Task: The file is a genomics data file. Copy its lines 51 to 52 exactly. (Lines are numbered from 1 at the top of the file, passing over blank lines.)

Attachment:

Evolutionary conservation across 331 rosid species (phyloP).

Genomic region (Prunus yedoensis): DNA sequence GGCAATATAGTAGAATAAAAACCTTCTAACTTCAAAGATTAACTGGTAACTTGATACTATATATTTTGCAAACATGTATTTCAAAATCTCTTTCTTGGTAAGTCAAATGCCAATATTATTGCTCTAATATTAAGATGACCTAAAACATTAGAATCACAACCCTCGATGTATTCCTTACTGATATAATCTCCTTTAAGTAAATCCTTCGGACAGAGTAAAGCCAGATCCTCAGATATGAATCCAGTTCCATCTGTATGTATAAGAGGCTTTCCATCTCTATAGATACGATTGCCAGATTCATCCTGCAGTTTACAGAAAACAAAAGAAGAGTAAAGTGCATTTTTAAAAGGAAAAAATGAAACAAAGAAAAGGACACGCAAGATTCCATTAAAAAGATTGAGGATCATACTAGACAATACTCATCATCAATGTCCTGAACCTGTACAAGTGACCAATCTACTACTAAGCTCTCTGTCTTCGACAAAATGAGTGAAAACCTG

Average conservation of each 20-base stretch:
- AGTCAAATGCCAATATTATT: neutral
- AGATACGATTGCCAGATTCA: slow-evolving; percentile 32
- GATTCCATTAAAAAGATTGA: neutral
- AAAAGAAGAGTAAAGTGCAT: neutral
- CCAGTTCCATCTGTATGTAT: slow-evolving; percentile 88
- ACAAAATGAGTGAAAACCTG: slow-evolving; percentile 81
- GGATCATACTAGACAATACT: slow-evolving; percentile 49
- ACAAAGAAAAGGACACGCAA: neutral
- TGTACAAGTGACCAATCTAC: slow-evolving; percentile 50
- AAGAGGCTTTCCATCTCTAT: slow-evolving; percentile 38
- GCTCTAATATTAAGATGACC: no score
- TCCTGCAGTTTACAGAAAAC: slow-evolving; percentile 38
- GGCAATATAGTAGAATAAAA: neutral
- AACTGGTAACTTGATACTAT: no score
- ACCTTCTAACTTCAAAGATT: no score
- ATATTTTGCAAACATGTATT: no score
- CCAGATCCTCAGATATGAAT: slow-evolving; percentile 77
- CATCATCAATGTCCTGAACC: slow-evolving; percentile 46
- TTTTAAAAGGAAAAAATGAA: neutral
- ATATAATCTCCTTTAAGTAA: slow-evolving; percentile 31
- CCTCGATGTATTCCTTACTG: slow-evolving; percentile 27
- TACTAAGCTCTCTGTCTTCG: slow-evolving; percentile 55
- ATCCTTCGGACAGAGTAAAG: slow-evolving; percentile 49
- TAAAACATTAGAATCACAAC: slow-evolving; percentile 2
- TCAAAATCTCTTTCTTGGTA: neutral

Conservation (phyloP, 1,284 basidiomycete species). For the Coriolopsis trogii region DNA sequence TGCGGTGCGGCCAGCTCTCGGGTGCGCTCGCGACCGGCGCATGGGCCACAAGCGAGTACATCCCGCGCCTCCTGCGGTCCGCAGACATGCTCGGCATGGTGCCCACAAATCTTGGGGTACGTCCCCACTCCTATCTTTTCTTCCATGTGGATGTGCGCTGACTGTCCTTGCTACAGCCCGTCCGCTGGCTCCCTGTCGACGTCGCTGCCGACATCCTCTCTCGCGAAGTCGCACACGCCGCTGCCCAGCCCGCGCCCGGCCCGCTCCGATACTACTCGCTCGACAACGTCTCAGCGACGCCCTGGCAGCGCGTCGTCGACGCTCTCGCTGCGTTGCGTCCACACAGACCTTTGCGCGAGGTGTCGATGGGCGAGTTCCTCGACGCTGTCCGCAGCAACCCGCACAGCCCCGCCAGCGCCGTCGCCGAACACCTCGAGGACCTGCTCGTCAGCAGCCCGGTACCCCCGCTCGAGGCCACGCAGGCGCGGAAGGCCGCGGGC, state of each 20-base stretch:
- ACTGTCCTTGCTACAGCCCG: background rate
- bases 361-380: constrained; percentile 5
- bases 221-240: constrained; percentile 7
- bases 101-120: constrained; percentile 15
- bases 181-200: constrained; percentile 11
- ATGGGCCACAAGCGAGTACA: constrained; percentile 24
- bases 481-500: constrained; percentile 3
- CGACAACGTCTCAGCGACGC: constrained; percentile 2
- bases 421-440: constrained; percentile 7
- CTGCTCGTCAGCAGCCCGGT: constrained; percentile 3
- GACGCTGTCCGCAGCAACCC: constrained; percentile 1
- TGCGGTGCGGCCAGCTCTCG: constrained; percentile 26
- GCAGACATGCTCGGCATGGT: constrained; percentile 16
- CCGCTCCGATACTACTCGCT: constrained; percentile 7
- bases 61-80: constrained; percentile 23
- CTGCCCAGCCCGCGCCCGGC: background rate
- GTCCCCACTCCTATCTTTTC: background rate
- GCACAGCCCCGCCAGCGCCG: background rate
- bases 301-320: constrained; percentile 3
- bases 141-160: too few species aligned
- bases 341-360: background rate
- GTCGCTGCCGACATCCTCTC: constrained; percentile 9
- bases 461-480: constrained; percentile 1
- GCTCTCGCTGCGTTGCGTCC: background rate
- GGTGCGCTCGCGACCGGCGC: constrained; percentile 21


- GTCGCTGCCGACATCCTCTC: constrained; percentile 9
- bases 461-480: constrained; percentile 1